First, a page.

. . .
The real struggle is in the choice. The real pain. In walking on the street without wishing for someone to hold your hand, in spending time by yourself without feeling bored as hell, in working your ass off every day, trying to better yourself. The pain of choosing to love yourself even though you hate what you see in the mirror. To help the broken even though some of them will try to break you as well.”
Source: Life is pain « Cristian Mihai
For most people I talk to, when I tell them I have an anxiety disorder, they nod their head and tell me it’ll be okay. When I tell them, “I’m sorry, I’m having a bad anxiety day, can we reschedule?” They smile and tell me there’s nothing to worry about and if I just get out of bed, I’ll see that everything is fine. When I don’t want to go bar hopping because I know that alcohol only increases my anxious tendencies I hear, “You’re fine. It’ll be fun. Let off some steam!”
Meanwhile, my heart is pounding so fast that I’m afraid it may be visibly beating out of my chest. But it isn’t. My head isn’t actually spinning in circles. My eyes are not crossed like my blurred vision indicates. My knees aren’t wobbling along with the trembling muscles fighting the urge to collapse. My face isn’t pale and my eyes aren’t bloodshot. No, on the outside, I look like I do every day. My hair is clean. My clothes match. I am awake, alive and breathing fine. So nothing is wrong, right?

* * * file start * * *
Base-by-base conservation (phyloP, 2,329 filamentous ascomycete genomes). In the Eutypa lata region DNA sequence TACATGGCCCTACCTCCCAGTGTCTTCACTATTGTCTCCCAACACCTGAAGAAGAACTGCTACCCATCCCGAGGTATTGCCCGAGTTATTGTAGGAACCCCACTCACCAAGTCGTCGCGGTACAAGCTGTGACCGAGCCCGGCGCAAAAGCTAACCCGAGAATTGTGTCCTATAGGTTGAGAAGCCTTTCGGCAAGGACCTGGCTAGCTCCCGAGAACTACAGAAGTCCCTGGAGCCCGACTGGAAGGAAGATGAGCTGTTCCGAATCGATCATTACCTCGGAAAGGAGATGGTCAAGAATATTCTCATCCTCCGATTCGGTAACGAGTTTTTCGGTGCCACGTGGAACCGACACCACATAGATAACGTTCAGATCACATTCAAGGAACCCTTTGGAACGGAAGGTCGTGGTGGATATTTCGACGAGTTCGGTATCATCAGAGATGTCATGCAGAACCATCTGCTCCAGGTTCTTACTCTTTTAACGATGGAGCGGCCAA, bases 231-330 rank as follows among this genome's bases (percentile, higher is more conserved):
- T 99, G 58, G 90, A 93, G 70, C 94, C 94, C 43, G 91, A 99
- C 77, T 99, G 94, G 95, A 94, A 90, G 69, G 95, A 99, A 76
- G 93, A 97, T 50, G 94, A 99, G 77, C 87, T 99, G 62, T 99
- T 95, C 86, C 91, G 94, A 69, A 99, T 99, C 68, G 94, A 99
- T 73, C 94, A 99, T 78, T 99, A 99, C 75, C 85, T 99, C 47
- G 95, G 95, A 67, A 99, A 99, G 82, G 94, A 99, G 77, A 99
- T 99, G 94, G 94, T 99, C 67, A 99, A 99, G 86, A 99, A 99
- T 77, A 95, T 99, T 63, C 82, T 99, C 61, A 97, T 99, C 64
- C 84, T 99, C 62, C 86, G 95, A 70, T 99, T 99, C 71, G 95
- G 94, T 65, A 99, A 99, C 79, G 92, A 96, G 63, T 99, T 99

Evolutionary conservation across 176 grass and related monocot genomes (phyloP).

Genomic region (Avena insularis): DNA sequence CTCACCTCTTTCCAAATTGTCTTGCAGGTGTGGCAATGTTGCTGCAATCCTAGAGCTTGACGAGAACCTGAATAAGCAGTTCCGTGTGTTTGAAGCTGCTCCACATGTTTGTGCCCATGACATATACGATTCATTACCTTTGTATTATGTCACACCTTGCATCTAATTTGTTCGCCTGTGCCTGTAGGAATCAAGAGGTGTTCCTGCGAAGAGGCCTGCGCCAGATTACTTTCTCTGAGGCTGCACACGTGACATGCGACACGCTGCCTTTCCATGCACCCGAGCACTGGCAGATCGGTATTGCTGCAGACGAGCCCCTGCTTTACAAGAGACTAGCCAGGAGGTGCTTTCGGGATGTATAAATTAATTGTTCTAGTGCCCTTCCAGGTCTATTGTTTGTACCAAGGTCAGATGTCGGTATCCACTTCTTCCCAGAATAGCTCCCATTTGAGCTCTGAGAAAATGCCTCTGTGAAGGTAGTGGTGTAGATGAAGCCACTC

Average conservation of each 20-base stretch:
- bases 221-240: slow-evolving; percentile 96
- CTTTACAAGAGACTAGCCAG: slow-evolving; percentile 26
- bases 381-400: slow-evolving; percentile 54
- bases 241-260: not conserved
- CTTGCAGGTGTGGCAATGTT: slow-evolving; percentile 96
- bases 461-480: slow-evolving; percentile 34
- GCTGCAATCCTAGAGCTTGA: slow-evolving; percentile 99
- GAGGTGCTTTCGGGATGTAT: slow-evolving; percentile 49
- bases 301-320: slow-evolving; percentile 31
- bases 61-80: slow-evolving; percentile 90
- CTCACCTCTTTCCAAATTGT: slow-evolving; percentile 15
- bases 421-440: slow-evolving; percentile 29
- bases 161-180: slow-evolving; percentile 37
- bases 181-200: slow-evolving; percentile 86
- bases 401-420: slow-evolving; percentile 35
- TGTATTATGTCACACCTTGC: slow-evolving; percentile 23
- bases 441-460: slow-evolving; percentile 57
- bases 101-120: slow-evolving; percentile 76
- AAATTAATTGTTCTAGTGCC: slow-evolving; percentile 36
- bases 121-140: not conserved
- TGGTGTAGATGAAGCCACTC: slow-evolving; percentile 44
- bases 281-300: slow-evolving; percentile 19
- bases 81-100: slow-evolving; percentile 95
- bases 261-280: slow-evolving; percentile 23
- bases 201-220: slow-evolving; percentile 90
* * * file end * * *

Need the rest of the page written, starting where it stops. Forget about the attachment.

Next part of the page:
That’s the thing about anxiety disorders. We look fine. Of course, we look fine. Our legs aren’t broken. Our tongues haven’t been cut out. We aren’t cut or bruised. Because anxiety is not a physical disability. That however, does not make it any less debilitating.
Anxiety is a complex disorder and it is nothing to simply smile and nod away. You telling us everything is okay not only doesn’t help us, but it hurts us more because nobody seems to take it seriously.
So here are some things I would like you to know about struggling with anxiety.
It is not constant.
There are days when I can make it through without having to stop and breathe or pop a Xanax. I can smile and laugh. I can be productive and go to work, go out to dinner, go see a movie with my friends. And trust me, I know how difficult it is to understand how I can be fine one day and the next, not be able to get out of bed. That’s just how it is.
Which leads me to my next point:
It comes in waves.
Anxiety is a strange beast. It will let me have some fun for a couple of days and I think, hmm maybe it’s finally left me alone. Then a few days go by, and I wake up one morning unable to even think straight because for whatever reason, the beast has once again emerged and there is nothing I can do to stop it from coming because I have woken up to it sitting on my chest smiling as if I’m welcoming it home.
It can be completely paralyzing.